225 Hz to 10 kHz. Digital outputs are used for switching on or off and controlling a valve in the hydraulic system, thus allowing the sliding speeds to be set. A detailed drawing representing the entire assembly which consists of five identical testing units is shown in Fig. 1. The device is designed to test small block specimens A, I cm x 2 cm2 of apparent area of contact. A plate B of the material, measuring 22 x 1-5 c m 2, acts as the friction test surface and is fixed to the slider C. The latter is mounted on a drawer D through pivots E permitting a free rotating movement around the horizontal axis. This drawer is driven in reciprocating motion with the help of four recirculating ball bearing units F which are positioned o n horizontal rods G firmly fixed to the main support H. The specimen is fixed to the sample support I which acts as a pendulum which can turn on a pivot J (Fig. l(a)). A dead weight is hooked to the same pivot to apply the normal loading (Fig. l(b)). The two rotational movements of the slider and the sample support ensure perfect contact between the two friction surfaces. The sample support is attached to a rigid arm K which is linked to the load cell L for measuring the friction force. It should be noted, as pointed out earlier, that the load cell measurement axis lies in the interfacial plane of the contact surfaces. Two plates could be fixed on each side of the slider, as shown in Fig. 1(c), which forms a cup able to contain any lubricant or abrasive, providing an interfacial environment different from dry. The careful spreading of a small known quantity of lubricant over a known area permits the deduction of the lubricant thickness.4 Having five independent testing units, it is possible with this apparatus to carry out wear testing as a function of five different total numbers of cycles without being constrained to replace the specimen. The reciprocating motion imposed on the sliders is provided by a combination of hydraulic and pneumatic systems. This combination has been chosen to ensure constant speed during the tests. Details of the pneumatic and hydraulic circuitry are shown in Fig. l(d). Air from a central compressor passes through a filter and pressure regulator to a pilot operated valve. The latter is piloted by two mechanically operated valves which are mounted on a support permitting an adjustment of their physical positions depending on preset stroke. Microswitches positioned at the e n d of the stroke give electrical signals to the computer for counting the number of cycles (test duration) and also to ensure dwell periods at the stroke ends if required. Two valves, the first manually operated, the second solenoid operated (energized by the control system of the computer), permit the test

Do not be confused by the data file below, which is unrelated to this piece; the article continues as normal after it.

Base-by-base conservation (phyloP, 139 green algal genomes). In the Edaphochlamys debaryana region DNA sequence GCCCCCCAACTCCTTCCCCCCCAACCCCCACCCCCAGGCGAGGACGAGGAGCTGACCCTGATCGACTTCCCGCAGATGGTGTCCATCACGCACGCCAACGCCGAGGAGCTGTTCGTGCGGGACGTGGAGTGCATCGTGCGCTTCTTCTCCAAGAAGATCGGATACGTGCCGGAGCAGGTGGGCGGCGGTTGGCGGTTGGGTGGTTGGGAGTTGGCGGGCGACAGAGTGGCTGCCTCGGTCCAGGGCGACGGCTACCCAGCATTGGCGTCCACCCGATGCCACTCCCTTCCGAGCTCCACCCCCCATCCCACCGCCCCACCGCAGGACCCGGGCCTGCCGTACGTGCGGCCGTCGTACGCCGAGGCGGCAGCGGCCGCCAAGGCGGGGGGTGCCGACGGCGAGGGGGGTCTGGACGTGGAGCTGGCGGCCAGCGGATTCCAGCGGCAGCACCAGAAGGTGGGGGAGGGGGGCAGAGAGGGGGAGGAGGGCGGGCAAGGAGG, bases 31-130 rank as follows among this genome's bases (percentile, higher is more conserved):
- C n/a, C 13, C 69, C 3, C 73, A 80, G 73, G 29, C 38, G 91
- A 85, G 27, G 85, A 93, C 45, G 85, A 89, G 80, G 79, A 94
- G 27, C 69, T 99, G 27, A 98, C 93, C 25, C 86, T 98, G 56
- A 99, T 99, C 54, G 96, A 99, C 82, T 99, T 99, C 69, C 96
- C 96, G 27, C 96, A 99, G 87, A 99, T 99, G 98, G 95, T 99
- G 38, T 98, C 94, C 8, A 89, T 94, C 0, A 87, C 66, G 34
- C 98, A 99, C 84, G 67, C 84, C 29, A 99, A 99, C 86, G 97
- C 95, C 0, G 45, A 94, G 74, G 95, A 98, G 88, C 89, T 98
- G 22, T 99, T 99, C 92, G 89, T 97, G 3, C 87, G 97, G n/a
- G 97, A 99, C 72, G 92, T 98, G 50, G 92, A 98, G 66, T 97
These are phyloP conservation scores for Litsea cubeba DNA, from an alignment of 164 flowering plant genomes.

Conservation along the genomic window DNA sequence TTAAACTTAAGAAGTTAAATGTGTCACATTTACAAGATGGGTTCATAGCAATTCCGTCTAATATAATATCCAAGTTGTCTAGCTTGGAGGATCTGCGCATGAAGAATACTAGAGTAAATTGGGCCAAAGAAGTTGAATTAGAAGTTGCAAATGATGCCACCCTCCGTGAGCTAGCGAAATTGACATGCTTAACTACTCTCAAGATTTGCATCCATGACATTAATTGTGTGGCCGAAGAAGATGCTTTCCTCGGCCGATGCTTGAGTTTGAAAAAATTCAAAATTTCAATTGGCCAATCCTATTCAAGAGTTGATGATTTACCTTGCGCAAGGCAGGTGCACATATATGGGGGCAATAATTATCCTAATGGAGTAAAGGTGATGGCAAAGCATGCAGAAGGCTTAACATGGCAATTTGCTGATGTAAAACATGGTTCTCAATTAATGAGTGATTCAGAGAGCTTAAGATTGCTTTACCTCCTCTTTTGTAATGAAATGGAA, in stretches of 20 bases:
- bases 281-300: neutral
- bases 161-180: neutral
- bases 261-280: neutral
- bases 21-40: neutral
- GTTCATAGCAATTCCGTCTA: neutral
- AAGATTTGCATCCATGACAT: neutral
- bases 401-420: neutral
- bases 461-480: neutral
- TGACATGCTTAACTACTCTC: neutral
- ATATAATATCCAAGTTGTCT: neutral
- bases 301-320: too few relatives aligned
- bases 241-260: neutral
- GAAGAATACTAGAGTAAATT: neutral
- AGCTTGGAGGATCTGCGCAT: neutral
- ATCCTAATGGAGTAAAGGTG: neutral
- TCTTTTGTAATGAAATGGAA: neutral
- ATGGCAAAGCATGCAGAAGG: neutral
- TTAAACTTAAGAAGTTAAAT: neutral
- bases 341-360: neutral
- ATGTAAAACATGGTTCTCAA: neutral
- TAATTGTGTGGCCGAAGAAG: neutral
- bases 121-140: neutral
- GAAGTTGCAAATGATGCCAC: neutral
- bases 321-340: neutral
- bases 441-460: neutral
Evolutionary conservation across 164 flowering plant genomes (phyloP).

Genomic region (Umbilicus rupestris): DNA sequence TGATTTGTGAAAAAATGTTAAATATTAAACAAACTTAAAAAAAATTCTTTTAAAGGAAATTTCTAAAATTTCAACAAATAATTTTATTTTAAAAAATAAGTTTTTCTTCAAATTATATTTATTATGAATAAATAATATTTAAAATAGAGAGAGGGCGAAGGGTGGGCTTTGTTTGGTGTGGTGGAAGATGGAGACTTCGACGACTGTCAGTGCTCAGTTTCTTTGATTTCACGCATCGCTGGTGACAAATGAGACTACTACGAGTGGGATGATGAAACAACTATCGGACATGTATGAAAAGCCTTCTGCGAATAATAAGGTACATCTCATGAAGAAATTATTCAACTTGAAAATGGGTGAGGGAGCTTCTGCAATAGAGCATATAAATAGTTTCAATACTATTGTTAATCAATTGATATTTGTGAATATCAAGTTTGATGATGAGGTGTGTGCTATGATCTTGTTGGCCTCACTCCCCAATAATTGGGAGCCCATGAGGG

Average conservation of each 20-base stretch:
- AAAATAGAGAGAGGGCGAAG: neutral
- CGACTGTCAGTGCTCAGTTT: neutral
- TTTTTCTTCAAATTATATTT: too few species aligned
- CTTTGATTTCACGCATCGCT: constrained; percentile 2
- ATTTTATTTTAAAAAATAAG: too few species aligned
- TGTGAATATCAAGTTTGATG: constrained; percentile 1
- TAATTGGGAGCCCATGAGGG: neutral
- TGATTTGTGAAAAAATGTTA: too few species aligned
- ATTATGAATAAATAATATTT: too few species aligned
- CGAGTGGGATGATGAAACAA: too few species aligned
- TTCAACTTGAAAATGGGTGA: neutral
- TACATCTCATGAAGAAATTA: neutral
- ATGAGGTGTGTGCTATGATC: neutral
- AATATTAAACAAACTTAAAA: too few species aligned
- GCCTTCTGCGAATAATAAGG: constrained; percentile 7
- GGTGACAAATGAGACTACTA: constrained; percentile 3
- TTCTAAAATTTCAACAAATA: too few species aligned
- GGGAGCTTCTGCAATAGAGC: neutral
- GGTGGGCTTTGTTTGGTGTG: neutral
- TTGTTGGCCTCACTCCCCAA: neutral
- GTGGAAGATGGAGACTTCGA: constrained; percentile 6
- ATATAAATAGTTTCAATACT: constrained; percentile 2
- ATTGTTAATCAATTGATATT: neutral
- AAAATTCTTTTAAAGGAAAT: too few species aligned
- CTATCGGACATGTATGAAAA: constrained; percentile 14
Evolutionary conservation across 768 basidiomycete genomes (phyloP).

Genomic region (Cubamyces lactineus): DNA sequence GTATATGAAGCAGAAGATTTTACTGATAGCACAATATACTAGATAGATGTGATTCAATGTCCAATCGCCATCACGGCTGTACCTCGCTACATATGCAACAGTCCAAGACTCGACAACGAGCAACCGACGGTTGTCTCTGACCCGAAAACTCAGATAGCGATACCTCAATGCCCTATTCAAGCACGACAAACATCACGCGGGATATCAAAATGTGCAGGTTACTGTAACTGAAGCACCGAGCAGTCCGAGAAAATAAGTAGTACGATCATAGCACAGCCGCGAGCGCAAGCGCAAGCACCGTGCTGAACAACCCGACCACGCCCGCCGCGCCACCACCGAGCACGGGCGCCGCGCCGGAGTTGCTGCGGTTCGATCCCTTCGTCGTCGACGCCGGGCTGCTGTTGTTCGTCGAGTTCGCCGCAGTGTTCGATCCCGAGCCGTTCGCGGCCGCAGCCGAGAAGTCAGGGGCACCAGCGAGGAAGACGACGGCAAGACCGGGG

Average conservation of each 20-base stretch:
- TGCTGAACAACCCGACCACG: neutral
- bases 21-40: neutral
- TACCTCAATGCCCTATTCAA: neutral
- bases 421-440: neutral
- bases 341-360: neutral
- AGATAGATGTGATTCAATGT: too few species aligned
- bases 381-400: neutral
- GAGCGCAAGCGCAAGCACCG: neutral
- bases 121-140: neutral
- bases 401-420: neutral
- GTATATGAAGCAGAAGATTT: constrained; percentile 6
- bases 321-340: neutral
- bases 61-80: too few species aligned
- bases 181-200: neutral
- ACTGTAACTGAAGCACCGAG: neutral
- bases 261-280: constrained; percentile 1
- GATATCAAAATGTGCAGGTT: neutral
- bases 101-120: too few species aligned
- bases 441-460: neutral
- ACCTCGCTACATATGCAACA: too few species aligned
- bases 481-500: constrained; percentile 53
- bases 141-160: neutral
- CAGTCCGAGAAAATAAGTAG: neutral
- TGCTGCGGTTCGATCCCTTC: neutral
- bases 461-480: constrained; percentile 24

Reciprocating sliding friction and wear test apparatus